"I had to grow up quickly. We all did. It was quite hard work at times, but looking back at it now it was a good steep learning curve. Some weeks were really hard, but we came through it strong.
"I played lots of games last year when perhaps in previous years they would have been stretched over a two or three week period. To get it all in one year was fantastic for me."
And so to South Africa once again. In making six changes to the team so disappointingly beaten by Australia last time out, England coach Stuart Lancaster is either showing commendable bravery or throwing lambs at the Springboks, depending on how battle-hardened you like your international sides.
Others might quibble at the selection of Ben Youngs ahead of Danny Care at scrum-half, or career full-back Mike Brown on the wing. But Lancaster has seen enough this autumn to believe Launchbury's precocious second-row skills are ready for their biggest test yet.
"He's a big man with physical presence, and his impact in training has been very impressive for a young man," said Lancaster on Thursday.
"We've put him in pressure situations in training games, and he's virtually error-free in his core skills."
Launchbury has one other South African experience to call upon. Picked on the basis of his Wasps form for the England under-20s team at last year's junior World Cup, he was on the winning side as England beat their Springbok equivalents 26-20.
While England lost the final 33-22 to New Zealand, Launchbury was voted his side's players' player of the tournament. He also got the upper hand, in that earlier game, over his South African opposite number Eben Etzebeth - who he will meet once again at Twickenham this weekend.
"He's six months younger than me, so he's got that over me already," he jokes, referring to the impact Etzebeth has already made on his side's northern tour.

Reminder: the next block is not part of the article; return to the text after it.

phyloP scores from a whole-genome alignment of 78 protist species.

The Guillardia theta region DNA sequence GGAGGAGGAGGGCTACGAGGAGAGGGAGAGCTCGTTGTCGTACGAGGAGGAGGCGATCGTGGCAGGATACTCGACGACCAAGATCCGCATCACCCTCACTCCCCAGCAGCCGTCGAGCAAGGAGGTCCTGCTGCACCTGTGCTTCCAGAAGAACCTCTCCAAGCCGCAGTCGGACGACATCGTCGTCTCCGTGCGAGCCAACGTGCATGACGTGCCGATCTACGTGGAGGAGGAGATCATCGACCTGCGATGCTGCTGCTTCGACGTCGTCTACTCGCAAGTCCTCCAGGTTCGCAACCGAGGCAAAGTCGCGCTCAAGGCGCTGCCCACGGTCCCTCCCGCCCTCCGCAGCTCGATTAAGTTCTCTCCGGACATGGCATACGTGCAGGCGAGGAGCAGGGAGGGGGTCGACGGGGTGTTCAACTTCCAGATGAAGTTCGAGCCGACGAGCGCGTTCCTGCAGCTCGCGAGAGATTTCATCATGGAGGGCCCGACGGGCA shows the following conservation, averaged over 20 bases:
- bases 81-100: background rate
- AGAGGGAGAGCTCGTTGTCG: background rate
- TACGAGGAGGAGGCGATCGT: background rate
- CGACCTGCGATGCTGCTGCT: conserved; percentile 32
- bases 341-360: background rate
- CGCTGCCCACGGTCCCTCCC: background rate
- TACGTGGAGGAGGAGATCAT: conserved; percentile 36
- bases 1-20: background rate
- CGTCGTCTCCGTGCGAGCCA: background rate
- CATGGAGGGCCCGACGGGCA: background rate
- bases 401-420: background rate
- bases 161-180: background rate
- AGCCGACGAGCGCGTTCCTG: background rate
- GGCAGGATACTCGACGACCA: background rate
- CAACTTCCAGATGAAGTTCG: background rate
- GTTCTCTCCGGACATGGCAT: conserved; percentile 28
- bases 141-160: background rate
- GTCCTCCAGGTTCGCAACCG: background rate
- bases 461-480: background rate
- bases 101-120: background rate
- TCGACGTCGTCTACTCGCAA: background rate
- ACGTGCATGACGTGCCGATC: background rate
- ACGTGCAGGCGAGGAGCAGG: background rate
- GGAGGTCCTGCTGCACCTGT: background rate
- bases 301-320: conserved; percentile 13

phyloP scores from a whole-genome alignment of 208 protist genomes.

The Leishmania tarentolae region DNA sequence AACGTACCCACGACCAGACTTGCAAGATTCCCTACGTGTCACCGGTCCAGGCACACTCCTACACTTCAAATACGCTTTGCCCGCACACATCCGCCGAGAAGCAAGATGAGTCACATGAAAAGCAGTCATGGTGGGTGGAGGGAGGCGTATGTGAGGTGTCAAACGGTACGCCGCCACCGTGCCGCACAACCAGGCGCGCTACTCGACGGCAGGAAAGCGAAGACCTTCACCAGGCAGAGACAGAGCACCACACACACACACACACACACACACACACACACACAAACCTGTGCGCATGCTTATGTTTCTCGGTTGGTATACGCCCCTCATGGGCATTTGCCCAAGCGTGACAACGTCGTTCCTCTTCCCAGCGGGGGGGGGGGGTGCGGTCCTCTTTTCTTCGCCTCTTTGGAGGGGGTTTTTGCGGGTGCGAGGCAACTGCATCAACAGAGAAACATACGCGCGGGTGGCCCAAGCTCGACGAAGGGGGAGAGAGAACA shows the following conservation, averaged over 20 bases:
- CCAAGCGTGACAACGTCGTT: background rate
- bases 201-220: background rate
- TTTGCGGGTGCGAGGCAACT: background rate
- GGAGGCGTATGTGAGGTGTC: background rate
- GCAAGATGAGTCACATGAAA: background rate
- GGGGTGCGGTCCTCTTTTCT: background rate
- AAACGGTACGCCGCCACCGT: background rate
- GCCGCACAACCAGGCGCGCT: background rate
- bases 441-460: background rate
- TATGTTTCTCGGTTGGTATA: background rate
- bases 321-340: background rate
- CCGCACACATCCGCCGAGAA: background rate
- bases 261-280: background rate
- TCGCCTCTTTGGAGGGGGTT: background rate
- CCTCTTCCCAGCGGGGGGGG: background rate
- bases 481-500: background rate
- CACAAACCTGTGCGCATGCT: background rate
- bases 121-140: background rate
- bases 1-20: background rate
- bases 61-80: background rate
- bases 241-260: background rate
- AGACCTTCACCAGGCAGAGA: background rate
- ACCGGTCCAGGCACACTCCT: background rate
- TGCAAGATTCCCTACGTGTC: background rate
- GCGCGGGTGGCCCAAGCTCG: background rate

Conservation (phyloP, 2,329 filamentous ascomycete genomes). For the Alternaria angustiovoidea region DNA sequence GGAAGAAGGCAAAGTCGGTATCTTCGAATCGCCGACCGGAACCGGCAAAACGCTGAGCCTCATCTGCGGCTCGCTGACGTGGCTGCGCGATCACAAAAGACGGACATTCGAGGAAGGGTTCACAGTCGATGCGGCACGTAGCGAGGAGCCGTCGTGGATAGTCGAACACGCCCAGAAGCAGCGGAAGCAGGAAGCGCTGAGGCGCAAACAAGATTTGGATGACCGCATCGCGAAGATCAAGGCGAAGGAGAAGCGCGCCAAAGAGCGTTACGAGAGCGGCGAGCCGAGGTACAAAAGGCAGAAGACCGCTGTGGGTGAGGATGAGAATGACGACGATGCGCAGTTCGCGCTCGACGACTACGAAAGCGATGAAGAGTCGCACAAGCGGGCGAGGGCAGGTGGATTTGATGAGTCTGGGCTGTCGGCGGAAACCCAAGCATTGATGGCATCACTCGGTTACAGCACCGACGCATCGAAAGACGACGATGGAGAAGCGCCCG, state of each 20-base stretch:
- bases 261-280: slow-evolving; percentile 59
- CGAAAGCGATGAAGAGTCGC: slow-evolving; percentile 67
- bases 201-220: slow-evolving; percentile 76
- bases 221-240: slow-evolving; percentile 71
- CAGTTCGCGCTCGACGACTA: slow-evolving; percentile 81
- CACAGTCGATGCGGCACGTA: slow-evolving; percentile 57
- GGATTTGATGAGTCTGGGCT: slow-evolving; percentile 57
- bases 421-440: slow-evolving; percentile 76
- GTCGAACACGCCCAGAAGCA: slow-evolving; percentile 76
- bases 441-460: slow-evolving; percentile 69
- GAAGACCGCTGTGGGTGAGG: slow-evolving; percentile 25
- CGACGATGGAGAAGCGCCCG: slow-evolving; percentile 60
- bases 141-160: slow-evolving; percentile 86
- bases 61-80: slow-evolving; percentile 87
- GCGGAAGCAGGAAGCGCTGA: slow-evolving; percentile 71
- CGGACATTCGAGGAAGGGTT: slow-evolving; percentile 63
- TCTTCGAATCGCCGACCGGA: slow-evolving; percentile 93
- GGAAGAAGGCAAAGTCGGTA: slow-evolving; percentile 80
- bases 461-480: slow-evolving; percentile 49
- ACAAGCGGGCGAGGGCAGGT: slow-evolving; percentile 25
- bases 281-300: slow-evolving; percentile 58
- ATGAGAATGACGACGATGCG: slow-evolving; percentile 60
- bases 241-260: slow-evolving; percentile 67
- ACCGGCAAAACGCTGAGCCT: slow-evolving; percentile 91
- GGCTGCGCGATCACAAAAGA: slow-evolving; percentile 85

"If I can get up to his standards that would be fantastic for me, but it's about more than a head-to-head battle between us two this weekend. It's about us coming out and stamping our game on them.
"It's a very physical game for your first full game. But I do really enjoy the physical part of the game. I believe we can match them in that area."
It is now exactly nine years since England's greatest triumph, the World Cup win over Australia in Sydney. It might seem like yesterday to many of their supporters; for the Launchbury generation, it is already ancient history.
"I was 12 years old," he says, "and it was a leave weekend from school, so I was watching it at home.
"Players like Martin Johnson and Lawrence Dallaglio were huge for me. They were big idols of mine. I saw Lawrence in the tunnel before the game last week, and he just said, 'It's well deserved, just keep doing what you're doing for your club, go out there and really enjoy it'.
"My career has been accelerated, but the culture that we've developed here, and lots of young players - there's no egos, and there are no extended groups.
"I would never have predicted that I would have been here now. But we're all in it together, and we're all working hard. We're more than ready for the challenge."